A Scout recently earned every merit badge Scouting has to offer. Here’s the link…
It’s interesting that this clip talks about some folks not “approving” of this—as if their lame-brained opinion had any weight or merit. To Scout Carter, GREAT GOING! To anyone who doesn’t “approve” of a Scout setting a goal for himself and then achieving it, go pound sand down a rat hole.
A short while ago, our troop’s Committee Chair asked an Assistant Scoutmaster to resign over a difference of opinion. To avoid a confrontation, he did so. But now the CC has announced she’s stepping down. Can that former ASM re-register as a committee member? Is there any reason that might prevent him from having his re-submitted application approved? (Name & Council Withheld)
The original scenario is somewhat weird, since ASMs and CCs rarely if ever interact; ASMs work with and ultimately report to the Scoutmaster. So, first thinking about that ASM slot, it’s really up to the Scoutmaster. If he and this ASM worked well together, then the Scoutmaster can certainly ask the former ASM to re-up, and the new CC would be wise to accept the Scoutmaster’s judgment on this. If, on the other hand, the former ASM would prefer to serve on the committee, instead of returning to his ASM position, then he’d want to have a conversation with the new CC and go from there. In either case, there’s absolutely no reason why not to sign off on his application resubmission.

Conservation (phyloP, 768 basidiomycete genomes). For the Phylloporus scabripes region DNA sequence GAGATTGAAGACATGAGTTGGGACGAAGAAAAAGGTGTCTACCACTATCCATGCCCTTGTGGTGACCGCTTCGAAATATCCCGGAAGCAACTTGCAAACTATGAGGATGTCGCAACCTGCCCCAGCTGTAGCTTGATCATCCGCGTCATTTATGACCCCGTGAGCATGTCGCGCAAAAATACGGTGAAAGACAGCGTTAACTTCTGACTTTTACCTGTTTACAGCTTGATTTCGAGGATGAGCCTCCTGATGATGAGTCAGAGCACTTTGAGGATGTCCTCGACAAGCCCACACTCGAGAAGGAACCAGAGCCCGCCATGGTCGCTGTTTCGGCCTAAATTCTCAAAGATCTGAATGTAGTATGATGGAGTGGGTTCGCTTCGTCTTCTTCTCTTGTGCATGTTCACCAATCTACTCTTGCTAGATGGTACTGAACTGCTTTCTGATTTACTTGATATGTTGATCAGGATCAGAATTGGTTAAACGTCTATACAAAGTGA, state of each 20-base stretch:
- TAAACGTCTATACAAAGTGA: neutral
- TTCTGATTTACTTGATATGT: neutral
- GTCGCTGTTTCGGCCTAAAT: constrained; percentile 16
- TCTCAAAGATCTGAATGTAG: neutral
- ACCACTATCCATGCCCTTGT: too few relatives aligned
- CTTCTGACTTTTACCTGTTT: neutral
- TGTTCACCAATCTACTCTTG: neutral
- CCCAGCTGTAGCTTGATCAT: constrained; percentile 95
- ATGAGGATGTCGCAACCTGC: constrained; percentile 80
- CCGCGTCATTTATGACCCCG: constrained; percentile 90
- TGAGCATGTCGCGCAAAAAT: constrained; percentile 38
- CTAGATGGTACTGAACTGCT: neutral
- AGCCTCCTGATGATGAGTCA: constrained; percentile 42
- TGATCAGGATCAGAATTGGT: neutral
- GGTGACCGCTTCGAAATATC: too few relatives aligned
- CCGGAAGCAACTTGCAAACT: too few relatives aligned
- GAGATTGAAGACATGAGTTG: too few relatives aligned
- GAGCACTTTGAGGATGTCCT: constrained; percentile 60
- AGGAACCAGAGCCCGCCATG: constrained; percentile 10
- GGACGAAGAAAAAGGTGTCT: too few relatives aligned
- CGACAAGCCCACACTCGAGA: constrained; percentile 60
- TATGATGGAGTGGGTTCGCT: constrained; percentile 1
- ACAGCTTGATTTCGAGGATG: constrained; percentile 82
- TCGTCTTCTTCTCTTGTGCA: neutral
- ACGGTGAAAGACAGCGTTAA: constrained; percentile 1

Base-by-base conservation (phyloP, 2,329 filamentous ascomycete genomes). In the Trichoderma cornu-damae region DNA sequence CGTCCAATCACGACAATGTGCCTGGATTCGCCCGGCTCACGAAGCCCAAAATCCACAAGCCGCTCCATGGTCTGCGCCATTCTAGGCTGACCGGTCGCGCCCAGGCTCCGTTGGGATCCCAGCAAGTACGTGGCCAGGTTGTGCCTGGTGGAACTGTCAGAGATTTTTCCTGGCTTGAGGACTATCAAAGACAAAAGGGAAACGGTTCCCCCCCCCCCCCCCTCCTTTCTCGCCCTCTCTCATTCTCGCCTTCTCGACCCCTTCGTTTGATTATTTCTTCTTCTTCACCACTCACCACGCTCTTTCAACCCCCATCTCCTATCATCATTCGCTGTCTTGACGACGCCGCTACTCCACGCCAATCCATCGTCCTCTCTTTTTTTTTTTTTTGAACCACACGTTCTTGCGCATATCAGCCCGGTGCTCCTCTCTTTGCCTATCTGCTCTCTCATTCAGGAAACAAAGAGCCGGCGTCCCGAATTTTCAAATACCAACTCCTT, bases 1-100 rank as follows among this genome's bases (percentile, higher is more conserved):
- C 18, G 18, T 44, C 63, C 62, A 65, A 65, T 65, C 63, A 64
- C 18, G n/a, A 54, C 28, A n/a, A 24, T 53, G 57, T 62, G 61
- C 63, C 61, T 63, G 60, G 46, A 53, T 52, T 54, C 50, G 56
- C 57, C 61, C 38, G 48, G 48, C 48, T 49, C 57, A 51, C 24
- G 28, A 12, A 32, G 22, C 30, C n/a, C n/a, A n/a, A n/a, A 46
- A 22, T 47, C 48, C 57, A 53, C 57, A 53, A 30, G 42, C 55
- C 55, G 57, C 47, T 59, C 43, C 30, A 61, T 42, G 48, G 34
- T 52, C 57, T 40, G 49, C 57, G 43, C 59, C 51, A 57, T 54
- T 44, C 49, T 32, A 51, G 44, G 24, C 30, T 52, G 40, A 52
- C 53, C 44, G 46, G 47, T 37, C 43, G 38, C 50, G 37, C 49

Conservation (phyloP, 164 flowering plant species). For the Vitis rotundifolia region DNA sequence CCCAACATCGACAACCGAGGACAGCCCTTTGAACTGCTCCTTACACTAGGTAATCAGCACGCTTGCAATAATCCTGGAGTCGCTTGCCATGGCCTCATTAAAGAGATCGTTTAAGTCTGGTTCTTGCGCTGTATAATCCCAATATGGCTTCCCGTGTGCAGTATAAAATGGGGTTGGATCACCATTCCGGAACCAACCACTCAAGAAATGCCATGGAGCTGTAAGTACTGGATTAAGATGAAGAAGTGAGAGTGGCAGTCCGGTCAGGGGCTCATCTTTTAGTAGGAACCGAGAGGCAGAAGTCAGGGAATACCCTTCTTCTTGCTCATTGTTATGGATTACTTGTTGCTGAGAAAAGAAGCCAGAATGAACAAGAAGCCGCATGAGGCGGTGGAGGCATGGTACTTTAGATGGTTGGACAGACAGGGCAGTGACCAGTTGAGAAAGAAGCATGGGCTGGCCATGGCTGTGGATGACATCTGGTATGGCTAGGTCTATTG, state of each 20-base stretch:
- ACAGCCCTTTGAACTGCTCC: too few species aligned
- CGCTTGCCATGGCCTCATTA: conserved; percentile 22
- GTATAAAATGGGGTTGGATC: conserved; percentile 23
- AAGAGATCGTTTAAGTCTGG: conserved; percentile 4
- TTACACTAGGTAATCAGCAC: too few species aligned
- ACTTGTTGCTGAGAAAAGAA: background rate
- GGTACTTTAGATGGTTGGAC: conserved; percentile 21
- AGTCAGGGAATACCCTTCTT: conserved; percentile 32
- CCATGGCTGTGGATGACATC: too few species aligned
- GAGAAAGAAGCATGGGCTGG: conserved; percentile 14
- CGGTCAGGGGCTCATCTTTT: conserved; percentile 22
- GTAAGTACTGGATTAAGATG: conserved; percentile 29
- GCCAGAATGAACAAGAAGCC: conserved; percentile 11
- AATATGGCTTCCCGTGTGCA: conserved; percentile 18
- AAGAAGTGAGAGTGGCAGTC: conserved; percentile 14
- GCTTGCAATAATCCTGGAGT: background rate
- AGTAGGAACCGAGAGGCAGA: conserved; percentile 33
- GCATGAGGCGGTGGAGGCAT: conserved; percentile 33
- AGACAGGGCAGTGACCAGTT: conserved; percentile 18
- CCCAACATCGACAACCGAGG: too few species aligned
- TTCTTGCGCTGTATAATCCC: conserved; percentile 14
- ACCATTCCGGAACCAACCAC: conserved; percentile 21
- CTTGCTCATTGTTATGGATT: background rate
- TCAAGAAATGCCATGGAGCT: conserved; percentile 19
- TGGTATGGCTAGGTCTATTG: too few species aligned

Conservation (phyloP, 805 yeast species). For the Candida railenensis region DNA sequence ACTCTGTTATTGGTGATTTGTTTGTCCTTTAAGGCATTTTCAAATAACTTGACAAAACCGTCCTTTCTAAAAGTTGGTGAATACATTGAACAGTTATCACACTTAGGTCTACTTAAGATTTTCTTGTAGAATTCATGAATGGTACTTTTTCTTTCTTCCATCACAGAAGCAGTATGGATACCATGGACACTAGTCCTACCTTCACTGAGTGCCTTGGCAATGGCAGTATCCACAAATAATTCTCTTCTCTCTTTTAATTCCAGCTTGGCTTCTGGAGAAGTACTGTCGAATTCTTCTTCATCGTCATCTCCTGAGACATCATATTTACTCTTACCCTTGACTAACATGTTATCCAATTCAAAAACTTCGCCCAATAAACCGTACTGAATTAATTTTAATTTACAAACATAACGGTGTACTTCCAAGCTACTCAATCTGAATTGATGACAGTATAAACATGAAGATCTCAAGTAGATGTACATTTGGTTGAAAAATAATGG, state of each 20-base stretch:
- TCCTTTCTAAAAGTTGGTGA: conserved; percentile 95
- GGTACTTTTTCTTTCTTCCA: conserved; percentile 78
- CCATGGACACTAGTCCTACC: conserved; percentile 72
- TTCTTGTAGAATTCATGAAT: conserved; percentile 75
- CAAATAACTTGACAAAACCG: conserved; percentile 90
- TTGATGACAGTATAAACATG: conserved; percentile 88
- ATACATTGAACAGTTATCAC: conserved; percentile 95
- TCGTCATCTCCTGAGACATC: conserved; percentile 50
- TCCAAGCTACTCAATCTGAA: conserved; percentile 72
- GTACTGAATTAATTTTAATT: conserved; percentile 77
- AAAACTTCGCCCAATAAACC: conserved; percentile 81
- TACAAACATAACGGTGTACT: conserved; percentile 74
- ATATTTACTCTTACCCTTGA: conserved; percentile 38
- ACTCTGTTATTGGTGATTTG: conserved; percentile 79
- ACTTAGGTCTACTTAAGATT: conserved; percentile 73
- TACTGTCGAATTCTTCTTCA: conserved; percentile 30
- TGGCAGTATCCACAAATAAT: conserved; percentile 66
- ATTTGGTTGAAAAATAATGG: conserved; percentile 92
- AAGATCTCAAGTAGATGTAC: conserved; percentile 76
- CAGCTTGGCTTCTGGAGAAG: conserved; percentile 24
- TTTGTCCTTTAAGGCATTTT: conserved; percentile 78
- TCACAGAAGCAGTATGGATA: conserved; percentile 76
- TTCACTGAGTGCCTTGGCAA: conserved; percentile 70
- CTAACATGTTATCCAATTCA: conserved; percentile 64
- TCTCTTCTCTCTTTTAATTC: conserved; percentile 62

I need help in explaining to my son’s Webelos den that he has special needs (ADHD-Autism). Some of the boys treat him unkindly and tease him because he has a hard time focusing and too much stimuli affects him. Plus, the other boys’ parents aren’t much better. Is there a letter that can read to the boys about being kind to others who are different from you? (Name & Council Withheld)
If you’re a parent but not the Webelos Den Leader, then you need to speak with that person, since he/she is in charge of the den, and would be the best communicator. This would be a wonderful opportunity for a field trip to a local children’s hospital or other facility, where all the boys can learn first-hand about disabilities and challenges faced by young people, including autism, by a licensed professional and by other children as well. This would be followed by a sit-down conversation with all the boys about how lucky they are and how they would treat other children with challenges. Allow the ideas to come from the boys themselves, so that they can grasp an understanding of the various challenges, and appreciate them. The wrap-up would be for the boys to make a list of how they would treat others. This way, your own son isn’t singled out and he can learn, too. Done well, this could be an incredibly bonding experience for all and a happy outcome for your son and his den friends.
Are two adults required to be present during all parts of an outing, or just for the outing in general? Here’s a “for instance”… The troop is camping at a national park. There’s a ranger-led evening program in another part of the park, far enough away that we’ll need to drive to it. Some of the Scouts want to attend the program, and some want to just hang out at the campsite. We have three adults on this trip. Can one or two adults take the several Scouts to the evening program, or would that violate the ”Two-Deep” rule since there would be either only a single adult going to the evening program, or only a single adult at the campsite? (Name & Council Withheld)